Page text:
It’s honestly probably thanks to R.J. [Meyer that Kaun & Moses are a team]. I remember, he started a year before me when we started wrestling and then I think my first or second day, he got hurt and I think he tore his meniscus. So he was out for a little bit. But I remember when he came back, I was looking at the landscape of MCW [Maryland Championship Wrestling] and I was like, ‘Okay, there’s no tag teams here really and there’s no Black tag teams. So if we team together, they’re gonna have to put us on the show. Like they’re going to have to do that. There’s a spot that needs to be filled.’ So I remember talking to him about that idea and to see the fruition of that happen, but I remember when we pitched the idea to R.J. and being like, ‘Hey, we kind of want to tag’ so we started tagging a little bit, doing these birthday parties [house shows] and R.J. would be like, ‘Did y’all talk today?’ And I’m like, ‘No, we talk at practice.’ He’s like, ‘You guys need to talk every single day. I do not care what you’re doing.’ He’s like, ‘You need to text each other, you need to call each other. Y’all need to like — that’s how good tag teams – become a great bond, become great tag teams is they talk every day, they become actual friends,’ so like, in my head, it was just, ‘Oh, we’ll be wrestling tag team partners’ but then once that happened, we actually started to get to know each other. We’re like super similar, kind of like same way that we grew up with our relationships with our parents and stuff that we’re to the point where like Joey Mercury was like, ‘Wherever one you are, the other has to be. You always have to be with one another because you need to be presented in these people minds as a tag team’ so we started working out together, going to shows together, driving together and all that time you spend with someone where you’re just like, you build this bond, you have this friendship and then like, it’s funny because people will be like, ‘Are y’all brothers?’ I’m like, ‘No.’ We both happen to have locs for the same amount of time. Now he’s getting tatted up. We just happen to be into the same stuff [and] we’re always around one another.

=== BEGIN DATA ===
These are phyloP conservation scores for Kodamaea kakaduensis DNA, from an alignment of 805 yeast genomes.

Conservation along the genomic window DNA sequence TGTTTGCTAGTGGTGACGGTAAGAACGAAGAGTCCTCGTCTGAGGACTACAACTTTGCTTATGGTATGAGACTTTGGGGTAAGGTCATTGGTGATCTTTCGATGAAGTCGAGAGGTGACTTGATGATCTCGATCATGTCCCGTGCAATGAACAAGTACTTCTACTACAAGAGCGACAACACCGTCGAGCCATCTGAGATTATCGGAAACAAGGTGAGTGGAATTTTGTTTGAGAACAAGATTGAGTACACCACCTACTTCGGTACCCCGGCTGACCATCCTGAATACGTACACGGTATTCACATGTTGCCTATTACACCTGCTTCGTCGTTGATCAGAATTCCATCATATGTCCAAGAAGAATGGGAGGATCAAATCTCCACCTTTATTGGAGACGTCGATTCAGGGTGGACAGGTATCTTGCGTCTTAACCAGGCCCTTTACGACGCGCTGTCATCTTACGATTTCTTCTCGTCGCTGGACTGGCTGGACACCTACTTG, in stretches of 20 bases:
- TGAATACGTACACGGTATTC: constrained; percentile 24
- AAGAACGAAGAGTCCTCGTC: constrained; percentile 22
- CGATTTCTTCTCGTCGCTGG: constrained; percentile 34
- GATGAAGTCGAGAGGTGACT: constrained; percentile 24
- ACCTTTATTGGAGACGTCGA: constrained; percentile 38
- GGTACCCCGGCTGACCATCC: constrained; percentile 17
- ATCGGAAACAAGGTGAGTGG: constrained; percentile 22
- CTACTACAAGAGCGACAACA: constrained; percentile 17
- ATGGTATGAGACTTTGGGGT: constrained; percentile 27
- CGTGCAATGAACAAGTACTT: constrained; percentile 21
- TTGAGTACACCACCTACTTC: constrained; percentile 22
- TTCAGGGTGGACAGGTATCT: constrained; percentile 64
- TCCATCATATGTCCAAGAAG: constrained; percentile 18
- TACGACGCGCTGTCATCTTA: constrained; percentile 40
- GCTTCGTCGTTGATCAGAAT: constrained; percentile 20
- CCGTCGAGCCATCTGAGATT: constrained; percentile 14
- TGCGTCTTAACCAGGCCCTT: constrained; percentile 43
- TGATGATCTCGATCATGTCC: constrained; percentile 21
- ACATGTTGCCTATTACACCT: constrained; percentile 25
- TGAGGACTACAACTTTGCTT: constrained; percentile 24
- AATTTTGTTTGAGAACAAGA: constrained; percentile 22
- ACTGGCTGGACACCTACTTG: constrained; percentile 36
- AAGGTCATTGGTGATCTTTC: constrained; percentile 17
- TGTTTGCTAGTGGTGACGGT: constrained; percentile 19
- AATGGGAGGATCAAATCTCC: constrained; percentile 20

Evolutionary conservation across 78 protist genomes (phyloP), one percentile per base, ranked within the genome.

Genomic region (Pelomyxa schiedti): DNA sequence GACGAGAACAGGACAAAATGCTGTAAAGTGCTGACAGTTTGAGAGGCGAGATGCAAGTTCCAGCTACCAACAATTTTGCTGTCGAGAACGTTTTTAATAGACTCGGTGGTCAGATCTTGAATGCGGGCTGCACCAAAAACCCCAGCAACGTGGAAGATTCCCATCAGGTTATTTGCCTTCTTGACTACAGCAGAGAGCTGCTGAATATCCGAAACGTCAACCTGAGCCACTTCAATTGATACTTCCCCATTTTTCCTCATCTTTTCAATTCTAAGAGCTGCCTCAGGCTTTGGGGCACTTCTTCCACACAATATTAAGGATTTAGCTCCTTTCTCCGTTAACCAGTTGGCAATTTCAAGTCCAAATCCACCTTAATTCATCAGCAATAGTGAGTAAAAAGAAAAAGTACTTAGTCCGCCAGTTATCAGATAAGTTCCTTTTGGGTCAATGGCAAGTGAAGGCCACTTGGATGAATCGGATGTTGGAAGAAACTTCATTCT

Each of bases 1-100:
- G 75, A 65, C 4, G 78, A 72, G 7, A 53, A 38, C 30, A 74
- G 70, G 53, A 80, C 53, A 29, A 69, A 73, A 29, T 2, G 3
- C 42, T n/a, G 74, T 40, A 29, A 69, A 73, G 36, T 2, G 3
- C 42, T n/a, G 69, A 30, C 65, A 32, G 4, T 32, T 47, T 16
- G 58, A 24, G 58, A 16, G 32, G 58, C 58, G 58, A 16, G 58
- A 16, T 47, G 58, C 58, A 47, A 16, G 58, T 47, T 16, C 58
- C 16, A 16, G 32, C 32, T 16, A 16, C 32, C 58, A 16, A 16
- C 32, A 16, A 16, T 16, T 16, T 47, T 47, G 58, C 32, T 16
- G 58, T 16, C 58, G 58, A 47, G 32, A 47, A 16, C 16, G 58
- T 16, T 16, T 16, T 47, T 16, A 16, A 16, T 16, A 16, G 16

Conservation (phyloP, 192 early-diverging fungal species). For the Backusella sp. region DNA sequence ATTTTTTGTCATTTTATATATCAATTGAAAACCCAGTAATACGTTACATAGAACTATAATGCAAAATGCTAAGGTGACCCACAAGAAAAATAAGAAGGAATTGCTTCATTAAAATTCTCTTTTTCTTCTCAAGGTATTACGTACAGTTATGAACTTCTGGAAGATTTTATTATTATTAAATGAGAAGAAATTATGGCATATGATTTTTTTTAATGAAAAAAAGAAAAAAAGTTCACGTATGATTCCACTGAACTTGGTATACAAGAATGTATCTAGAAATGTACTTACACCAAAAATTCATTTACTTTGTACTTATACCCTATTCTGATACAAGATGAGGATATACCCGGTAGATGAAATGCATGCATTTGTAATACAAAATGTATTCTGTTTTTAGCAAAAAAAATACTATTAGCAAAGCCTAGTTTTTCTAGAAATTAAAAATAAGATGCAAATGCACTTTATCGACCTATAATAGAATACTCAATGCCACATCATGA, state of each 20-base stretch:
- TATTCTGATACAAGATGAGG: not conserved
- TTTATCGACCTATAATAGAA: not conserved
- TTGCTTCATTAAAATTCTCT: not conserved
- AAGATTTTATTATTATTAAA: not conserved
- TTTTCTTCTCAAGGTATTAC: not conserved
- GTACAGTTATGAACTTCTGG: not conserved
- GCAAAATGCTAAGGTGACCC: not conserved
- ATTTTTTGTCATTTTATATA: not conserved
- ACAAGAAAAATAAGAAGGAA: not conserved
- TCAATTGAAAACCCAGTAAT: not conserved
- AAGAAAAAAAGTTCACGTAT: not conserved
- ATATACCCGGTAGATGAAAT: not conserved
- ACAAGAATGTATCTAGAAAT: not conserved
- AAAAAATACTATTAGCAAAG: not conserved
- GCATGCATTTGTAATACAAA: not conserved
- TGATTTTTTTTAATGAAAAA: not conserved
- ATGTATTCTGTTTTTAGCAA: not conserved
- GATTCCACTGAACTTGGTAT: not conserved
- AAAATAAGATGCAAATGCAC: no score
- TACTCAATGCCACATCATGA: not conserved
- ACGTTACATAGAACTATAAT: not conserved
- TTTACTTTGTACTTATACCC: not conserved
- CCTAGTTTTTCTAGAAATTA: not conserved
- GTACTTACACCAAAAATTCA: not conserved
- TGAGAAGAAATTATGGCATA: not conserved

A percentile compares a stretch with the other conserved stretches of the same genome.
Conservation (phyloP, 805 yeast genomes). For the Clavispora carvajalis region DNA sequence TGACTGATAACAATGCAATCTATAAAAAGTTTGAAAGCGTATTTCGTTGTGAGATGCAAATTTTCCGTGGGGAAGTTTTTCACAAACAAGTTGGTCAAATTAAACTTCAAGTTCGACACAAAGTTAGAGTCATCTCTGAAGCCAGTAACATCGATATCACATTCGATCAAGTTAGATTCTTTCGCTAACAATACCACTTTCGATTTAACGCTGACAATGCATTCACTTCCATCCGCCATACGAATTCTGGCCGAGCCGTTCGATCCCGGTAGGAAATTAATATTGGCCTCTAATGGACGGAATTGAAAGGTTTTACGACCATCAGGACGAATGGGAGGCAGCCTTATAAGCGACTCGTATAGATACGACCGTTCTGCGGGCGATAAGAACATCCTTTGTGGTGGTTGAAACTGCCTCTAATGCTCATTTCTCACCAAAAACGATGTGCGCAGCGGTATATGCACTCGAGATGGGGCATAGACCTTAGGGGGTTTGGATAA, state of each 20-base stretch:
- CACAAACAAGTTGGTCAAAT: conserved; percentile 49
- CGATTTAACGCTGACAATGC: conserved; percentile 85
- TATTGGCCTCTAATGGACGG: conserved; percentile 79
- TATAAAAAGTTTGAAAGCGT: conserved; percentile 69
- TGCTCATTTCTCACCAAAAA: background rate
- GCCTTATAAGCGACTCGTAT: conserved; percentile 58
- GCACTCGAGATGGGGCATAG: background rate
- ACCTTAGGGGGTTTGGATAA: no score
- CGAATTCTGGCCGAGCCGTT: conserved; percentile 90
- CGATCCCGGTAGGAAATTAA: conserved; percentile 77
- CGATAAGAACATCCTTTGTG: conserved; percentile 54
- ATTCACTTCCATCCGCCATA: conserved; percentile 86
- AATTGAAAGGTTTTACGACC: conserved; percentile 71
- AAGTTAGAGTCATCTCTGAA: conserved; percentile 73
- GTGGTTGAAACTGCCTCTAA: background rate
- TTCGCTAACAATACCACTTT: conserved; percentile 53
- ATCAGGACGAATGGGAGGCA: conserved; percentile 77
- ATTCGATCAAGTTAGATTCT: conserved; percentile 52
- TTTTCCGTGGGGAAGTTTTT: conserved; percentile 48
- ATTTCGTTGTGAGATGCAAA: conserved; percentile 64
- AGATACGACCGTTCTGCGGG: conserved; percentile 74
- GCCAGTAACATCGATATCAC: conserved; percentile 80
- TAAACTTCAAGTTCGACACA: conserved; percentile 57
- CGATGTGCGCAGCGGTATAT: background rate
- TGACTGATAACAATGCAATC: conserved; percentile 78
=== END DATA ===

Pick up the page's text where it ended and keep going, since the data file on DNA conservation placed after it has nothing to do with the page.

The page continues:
I know for me too, getting into wrestling is such a scary thing when you’re by yourself out there. So to be in a tag team and like, I remember when we first started wrestling, I’m like, ‘Oh no, you can go first.’ I was hella uncomfortable but it felt so much more comfortable having, like you said, someone right there in my corner. Like me being in his corner just having someone with you all the time. To now, we kind of are just brothers. We still talk all the time. I know that I moved here [to Texas], but talking all the time, rooming together when we do ROH. Now we’re both kind of doing like our own little indie thing trying to get some experience doing singles stuff. He just had a championship match at MCW against Brian Johnson twice. He’s doing CZW, we’re both kind of getting out here and it’s cool to see, just both of us, like how far we’ve grown in the five-to-six years since we’ve been in wrestling and like, he just came down here a few months ago. We just tagged on some indie scene stuff. He’s probably one of my greatest friends. It’s funny that we just like — we’ll see funny stuff, we’ll just text each other. We have the same kind of humor so, hey man, he’s a great dude.
Although Ring of Honor is on hiatus until April 1st, Shane Taylor Promotions plans to continue working together at points and supporting fellow members of the group. Kaun said it can be tasking to move five people at once on the independent scene.
He understands that it can be difficult for a promotion to bring in all five members but adds that they will open the proverbial doors for each other when the opportunity presents itself.
Oh yeah, I think the biggest thing we run into sometimes is like costs honestly [moving all of Shane Taylor Promotions around at the same time]. Definitely traveling places but it’s — we’re a collective, right? It’s like five people so a lot of these indie shows, they don’t have the funds. I understand where that could be possibly a struggle. We have talked about it. If anything, we try to keep S.T.P. together. I understand the politics — not the politics but like the struggle of bringing five people into wherever. But I’ve said this with them, if people get opportunities [at] places, why wouldn’t you support your brother getting these opportunities? And this opens the door. Like you can’t help people get into the door if the door’s closed, so someone could open that door for you, then you can help pull your brothers through.
Our full interview can be watched via the player at the beginning of this article or on the Andrew Thompson Interviews YouTube channel.